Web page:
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Mind A-Mazes

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Forty-four registered teams with close to 200 students from fourth grade through high school competed in the KPBSD annual "Mind A-Mazes" meet on Saturday, October 15, 2016, at Soldotna Prep School. Teams came from all parts of the peninsula – Homer, Hope, Seward, Nikiski, Moose Pass, and the Central Peninsula.

This year's annual "Mind A-Mazes" challenge had teams exercise their communication, teamwork, engineering, and problem-solving skills while constructing and testing a vehicle powered solely by a single mousetrap. The annual challenge is made possible through the active participation of district Quest program (gifted education) teachers, as well as a host of other teachers, volunteers, and supporters. The "Rodent Racers" problem challenged team vehicles to travel a distance of 21 feet with accuracy and speed. If a team's device met all of the problem requirements and limitations and hit a can target at the end of a 21 foot lane (without going outside of a three foot wide lane), then it qualified for a second heat in which the speed at which it traveled the lane and hit the target were measured.

After working on their 'long-term' challenge for roughly five weeks, teams shared their devices with a panel of volunteer judges and proceeded to setup and trigger their device at the starting line of 'Rodent Racer' lanes marked on the gym floor of Soldotna Prep.

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After all teams attempted the long-term challenge with their mousetrap vehicles, all teams then participated in a 'Spontaneous Challenge' which counted for 25% of their overall score. In the Spontaneous Challenge, teams were all provided the same set of materials, rules, and a time limit of 12 minutes to complete the problem to the best of their ability. For the spontaneous problem, teams constructed the tallest tower (with the provided materials) which had to support one weight which they selected, so the objective was not only a tall tower, but a strong enough tower to still support a weight near the top.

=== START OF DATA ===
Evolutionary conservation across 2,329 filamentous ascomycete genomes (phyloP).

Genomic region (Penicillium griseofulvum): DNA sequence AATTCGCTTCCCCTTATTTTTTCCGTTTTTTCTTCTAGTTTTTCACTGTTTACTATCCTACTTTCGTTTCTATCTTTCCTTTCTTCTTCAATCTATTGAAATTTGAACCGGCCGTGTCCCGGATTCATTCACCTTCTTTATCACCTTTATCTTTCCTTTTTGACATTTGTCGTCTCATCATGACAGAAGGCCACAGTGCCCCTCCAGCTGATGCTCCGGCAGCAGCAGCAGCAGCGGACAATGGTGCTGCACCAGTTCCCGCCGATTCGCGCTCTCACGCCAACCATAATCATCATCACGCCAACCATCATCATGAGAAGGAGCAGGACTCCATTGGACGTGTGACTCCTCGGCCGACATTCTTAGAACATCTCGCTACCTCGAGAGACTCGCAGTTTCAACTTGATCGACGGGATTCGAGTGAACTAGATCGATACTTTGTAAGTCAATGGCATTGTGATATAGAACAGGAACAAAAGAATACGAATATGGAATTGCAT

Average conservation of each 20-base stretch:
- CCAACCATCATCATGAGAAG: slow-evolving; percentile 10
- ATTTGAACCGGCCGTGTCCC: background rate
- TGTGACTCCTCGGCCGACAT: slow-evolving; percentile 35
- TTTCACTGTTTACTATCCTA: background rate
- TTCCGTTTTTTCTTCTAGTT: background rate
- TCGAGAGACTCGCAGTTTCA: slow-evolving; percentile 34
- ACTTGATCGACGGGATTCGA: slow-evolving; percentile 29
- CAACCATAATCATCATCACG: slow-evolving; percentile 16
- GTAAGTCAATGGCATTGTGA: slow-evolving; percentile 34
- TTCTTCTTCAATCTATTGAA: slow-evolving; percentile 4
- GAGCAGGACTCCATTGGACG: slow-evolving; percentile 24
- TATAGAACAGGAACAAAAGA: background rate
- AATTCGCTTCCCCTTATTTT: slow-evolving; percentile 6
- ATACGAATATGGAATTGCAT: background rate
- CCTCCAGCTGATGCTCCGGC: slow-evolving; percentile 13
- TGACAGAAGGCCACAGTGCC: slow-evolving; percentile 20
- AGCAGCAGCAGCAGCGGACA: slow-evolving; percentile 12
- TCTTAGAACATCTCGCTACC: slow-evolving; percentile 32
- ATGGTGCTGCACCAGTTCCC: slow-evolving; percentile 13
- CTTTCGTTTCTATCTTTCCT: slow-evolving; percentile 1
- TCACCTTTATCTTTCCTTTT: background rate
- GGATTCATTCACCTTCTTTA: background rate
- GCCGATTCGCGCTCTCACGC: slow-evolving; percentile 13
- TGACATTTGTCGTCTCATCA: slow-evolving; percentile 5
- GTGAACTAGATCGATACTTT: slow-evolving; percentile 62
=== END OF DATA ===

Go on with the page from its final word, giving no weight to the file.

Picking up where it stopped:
Whereas some students may pursue engineering careers as they get older, the majority of students and teachers who participate in programs such as Mind A-Mazes do so for other purposes. These objectives from Mind A-Mazes include giving students opportunities to work together on a difficult challenge while working on their communication, problem-solving, and teamwork skills. When they grow to be adults, students can use the planning, listening, compromising, problem solving, and team work skills, practiced through challenges such as Mind A-Mazes, in practically any career or endeavor they pursue. Students grow as individuals when they learn to work with others who have differing opinions, deal appropriately with stress and frustration when things aren't going as planned, and realize that communication is a cornerstone of any group's success. Annual challenges and meets such as Mind A-Mazes enable students to tackle difficult problems with collaboration, determination, and a lot of testing!

Junior Division

  • 1st place – K-Beach Elementary "Caribou Creators"
  • 2nd place - Redoubt Elementary "Unicorn Poprocks"
  • 3rd place – K-Beach Elementary "The Speedsters"
  • Junior Spontaneous Challenge Winners - Seward Middle "Cheese Balls"
  • Junior Judges Choice Winners - Sterling Elementary "Rapid Racers"

Intermediate-Senior Division

  • 1st place - Hope School "Twenty-One Mice"
  • 2nd place - Kenai Middle "The Losers"
  • 3rd place - Kenai Middle "Rodents of Unusual Size (R.O.U.S.)"
  • Intermediate Spontaneous Challenge Winners (tie) - Kenai Middle "Muelloffatchews" and Homer Middle "The Huskies"
  • Intermediate Judges Choice Winners - Nikiski Middle/High "Vinyl Girls"

Thank you to all the students, parents, coaches, teachers, volunteers, judges and coordinators who made this year's meet such a wonderful experience for students!

Link: Mind a-Mazes Blog

Story contributed by Brian Bailey


































 
 
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